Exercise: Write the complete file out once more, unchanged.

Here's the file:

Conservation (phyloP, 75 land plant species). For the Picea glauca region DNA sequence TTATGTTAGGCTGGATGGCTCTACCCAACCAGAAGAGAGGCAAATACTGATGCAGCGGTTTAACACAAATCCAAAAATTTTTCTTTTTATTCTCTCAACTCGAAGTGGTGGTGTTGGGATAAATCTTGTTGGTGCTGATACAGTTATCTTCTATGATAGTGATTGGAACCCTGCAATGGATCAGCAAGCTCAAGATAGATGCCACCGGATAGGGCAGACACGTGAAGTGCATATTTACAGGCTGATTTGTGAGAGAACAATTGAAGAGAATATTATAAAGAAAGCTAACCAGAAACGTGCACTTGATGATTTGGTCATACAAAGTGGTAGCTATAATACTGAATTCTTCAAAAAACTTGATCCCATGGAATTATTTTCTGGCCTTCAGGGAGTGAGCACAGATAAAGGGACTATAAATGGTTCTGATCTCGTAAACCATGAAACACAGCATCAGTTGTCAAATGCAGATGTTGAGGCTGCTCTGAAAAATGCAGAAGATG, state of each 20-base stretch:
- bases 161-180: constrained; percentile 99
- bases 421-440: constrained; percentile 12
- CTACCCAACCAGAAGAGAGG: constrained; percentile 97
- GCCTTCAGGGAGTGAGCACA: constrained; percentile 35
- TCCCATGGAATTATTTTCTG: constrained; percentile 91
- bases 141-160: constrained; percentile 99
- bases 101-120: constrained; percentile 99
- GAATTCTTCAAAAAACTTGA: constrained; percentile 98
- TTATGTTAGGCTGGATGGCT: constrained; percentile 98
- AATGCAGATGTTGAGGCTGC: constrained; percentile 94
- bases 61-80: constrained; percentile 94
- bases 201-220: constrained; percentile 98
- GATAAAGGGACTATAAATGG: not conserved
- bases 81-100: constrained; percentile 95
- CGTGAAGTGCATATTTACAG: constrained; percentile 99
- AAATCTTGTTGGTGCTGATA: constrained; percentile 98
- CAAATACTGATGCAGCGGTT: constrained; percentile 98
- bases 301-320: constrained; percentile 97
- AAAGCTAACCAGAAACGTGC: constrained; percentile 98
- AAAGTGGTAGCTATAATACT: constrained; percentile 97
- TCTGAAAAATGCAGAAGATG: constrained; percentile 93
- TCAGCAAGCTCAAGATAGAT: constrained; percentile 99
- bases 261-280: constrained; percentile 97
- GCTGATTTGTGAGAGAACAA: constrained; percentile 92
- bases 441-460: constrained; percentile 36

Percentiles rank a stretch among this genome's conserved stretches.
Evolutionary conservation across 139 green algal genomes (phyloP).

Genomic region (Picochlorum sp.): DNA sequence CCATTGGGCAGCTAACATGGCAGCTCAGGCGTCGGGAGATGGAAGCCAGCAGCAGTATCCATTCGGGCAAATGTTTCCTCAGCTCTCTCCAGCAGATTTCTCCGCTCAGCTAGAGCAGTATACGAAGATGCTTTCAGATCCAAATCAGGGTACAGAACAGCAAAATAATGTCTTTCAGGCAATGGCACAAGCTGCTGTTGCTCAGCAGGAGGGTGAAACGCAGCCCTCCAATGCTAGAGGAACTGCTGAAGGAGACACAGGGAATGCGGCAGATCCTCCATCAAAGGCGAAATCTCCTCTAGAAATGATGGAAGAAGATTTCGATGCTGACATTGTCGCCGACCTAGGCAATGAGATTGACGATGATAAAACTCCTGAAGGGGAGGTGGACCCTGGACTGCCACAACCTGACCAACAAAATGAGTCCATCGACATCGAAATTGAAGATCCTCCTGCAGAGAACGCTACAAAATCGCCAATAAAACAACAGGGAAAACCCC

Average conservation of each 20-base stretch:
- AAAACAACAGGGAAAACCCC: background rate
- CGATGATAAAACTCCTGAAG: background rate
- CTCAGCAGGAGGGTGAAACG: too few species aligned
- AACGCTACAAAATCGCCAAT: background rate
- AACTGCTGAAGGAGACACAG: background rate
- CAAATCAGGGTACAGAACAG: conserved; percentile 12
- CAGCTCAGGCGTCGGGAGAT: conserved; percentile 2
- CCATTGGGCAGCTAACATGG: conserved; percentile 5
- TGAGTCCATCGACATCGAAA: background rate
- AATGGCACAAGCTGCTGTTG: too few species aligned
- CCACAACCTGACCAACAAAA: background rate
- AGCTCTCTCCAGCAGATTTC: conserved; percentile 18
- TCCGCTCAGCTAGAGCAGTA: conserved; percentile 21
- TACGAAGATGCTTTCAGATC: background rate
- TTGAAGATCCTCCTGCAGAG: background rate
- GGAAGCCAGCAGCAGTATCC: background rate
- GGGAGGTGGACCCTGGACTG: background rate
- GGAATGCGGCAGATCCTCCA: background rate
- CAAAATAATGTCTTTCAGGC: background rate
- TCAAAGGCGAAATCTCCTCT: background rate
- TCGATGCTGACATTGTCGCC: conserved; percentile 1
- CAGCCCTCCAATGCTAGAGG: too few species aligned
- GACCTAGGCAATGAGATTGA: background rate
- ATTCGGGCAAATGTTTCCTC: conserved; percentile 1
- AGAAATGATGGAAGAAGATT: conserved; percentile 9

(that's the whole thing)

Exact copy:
Conservation (phyloP, 75 land plant species). For the Picea glauca region DNA sequence TTATGTTAGGCTGGATGGCTCTACCCAACCAGAAGAGAGGCAAATACTGATGCAGCGGTTTAACACAAATCCAAAAATTTTTCTTTTTATTCTCTCAACTCGAAGTGGTGGTGTTGGGATAAATCTTGTTGGTGCTGATACAGTTATCTTCTATGATAGTGATTGGAACCCTGCAATGGATCAGCAAGCTCAAGATAGATGCCACCGGATAGGGCAGACACGTGAAGTGCATATTTACAGGCTGATTTGTGAGAGAACAATTGAAGAGAATATTATAAAGAAAGCTAACCAGAAACGTGCACTTGATGATTTGGTCATACAAAGTGGTAGCTATAATACTGAATTCTTCAAAAAACTTGATCCCATGGAATTATTTTCTGGCCTTCAGGGAGTGAGCACAGATAAAGGGACTATAAATGGTTCTGATCTCGTAAACCATGAAACACAGCATCAGTTGTCAAATGCAGATGTTGAGGCTGCTCTGAAAAATGCAGAAGATG, state of each 20-base stretch:
- bases 161-180: constrained; percentile 99
- bases 421-440: constrained; percentile 12
- CTACCCAACCAGAAGAGAGG: constrained; percentile 97
- GCCTTCAGGGAGTGAGCACA: constrained; percentile 35
- TCCCATGGAATTATTTTCTG: constrained; percentile 91
- bases 141-160: constrained; percentile 99
- bases 101-120: constrained; percentile 99
- GAATTCTTCAAAAAACTTGA: constrained; percentile 98
- TTATGTTAGGCTGGATGGCT: constrained; percentile 98
- AATGCAGATGTTGAGGCTGC: constrained; percentile 94
- bases 61-80: constrained; percentile 94
- bases 201-220: constrained; percentile 98
- GATAAAGGGACTATAAATGG: not conserved
- bases 81-100: constrained; percentile 95
- CGTGAAGTGCATATTTACAG: constrained; percentile 99
- AAATCTTGTTGGTGCTGATA: constrained; percentile 98
- CAAATACTGATGCAGCGGTT: constrained; percentile 98
- bases 301-320: constrained; percentile 97
- AAAGCTAACCAGAAACGTGC: constrained; percentile 98
- AAAGTGGTAGCTATAATACT: constrained; percentile 97
- TCTGAAAAATGCAGAAGATG: constrained; percentile 93
- TCAGCAAGCTCAAGATAGAT: constrained; percentile 99
- bases 261-280: constrained; percentile 97
- GCTGATTTGTGAGAGAACAA: constrained; percentile 92
- bases 441-460: constrained; percentile 36

Percentiles rank a stretch among this genome's conserved stretches.
Evolutionary conservation across 139 green algal genomes (phyloP).

Genomic region (Picochlorum sp.): DNA sequence CCATTGGGCAGCTAACATGGCAGCTCAGGCGTCGGGAGATGGAAGCCAGCAGCAGTATCCATTCGGGCAAATGTTTCCTCAGCTCTCTCCAGCAGATTTCTCCGCTCAGCTAGAGCAGTATACGAAGATGCTTTCAGATCCAAATCAGGGTACAGAACAGCAAAATAATGTCTTTCAGGCAATGGCACAAGCTGCTGTTGCTCAGCAGGAGGGTGAAACGCAGCCCTCCAATGCTAGAGGAACTGCTGAAGGAGACACAGGGAATGCGGCAGATCCTCCATCAAAGGCGAAATCTCCTCTAGAAATGATGGAAGAAGATTTCGATGCTGACATTGTCGCCGACCTAGGCAATGAGATTGACGATGATAAAACTCCTGAAGGGGAGGTGGACCCTGGACTGCCACAACCTGACCAACAAAATGAGTCCATCGACATCGAAATTGAAGATCCTCCTGCAGAGAACGCTACAAAATCGCCAATAAAACAACAGGGAAAACCCC

Average conservation of each 20-base stretch:
- AAAACAACAGGGAAAACCCC: background rate
- CGATGATAAAACTCCTGAAG: background rate
- CTCAGCAGGAGGGTGAAACG: too few species aligned
- AACGCTACAAAATCGCCAAT: background rate
- AACTGCTGAAGGAGACACAG: background rate
- CAAATCAGGGTACAGAACAG: conserved; percentile 12
- CAGCTCAGGCGTCGGGAGAT: conserved; percentile 2
- CCATTGGGCAGCTAACATGG: conserved; percentile 5
- TGAGTCCATCGACATCGAAA: background rate
- AATGGCACAAGCTGCTGTTG: too few species aligned
- CCACAACCTGACCAACAAAA: background rate
- AGCTCTCTCCAGCAGATTTC: conserved; percentile 18
- TCCGCTCAGCTAGAGCAGTA: conserved; percentile 21
- TACGAAGATGCTTTCAGATC: background rate
- TTGAAGATCCTCCTGCAGAG: background rate
- GGAAGCCAGCAGCAGTATCC: background rate
- GGGAGGTGGACCCTGGACTG: background rate
- GGAATGCGGCAGATCCTCCA: background rate
- CAAAATAATGTCTTTCAGGC: background rate
- TCAAAGGCGAAATCTCCTCT: background rate
- TCGATGCTGACATTGTCGCC: conserved; percentile 1
- CAGCCCTCCAATGCTAGAGG: too few species aligned
- GACCTAGGCAATGAGATTGA: background rate
- ATTCGGGCAAATGTTTCCTC: conserved; percentile 1
- AGAAATGATGGAAGAAGATT: conserved; percentile 9